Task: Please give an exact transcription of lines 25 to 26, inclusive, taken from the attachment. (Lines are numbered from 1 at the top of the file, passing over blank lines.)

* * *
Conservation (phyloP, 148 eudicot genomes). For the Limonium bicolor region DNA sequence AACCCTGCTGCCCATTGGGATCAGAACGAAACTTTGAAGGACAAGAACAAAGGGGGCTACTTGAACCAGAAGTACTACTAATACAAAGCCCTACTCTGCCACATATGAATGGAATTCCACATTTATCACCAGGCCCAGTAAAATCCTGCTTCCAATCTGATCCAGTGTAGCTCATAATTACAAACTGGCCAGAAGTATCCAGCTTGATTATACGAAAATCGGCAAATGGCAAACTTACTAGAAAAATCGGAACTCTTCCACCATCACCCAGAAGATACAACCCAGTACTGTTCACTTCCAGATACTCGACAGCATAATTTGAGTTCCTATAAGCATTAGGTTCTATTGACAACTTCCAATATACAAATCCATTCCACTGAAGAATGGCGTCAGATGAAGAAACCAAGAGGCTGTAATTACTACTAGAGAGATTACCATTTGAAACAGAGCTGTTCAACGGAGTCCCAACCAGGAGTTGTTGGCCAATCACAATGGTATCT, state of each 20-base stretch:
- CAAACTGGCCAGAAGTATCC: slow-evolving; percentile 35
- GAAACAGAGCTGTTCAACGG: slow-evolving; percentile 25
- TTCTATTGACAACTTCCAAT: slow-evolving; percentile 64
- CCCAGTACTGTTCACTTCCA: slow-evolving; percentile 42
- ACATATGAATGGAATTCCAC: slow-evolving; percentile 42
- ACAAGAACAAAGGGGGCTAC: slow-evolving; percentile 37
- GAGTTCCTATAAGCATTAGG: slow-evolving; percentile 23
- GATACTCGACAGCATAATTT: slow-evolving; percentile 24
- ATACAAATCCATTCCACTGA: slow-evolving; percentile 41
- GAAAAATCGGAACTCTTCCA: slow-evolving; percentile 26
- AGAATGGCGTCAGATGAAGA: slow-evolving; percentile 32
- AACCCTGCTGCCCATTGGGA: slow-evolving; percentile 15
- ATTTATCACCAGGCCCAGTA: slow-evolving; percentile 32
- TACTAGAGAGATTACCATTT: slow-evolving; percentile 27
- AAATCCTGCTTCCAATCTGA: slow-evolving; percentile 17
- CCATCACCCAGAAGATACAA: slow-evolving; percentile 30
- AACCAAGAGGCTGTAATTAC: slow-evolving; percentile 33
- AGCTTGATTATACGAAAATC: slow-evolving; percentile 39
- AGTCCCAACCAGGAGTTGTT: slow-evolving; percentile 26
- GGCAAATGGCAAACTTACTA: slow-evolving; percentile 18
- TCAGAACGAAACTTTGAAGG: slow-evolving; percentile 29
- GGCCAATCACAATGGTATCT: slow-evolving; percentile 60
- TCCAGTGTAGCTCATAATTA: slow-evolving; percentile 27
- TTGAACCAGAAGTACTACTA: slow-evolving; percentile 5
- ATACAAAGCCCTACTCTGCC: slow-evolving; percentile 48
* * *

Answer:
- TTGAACCAGAAGTACTACTA: slow-evolving; percentile 5
- ATACAAAGCCCTACTCTGCC: slow-evolving; percentile 48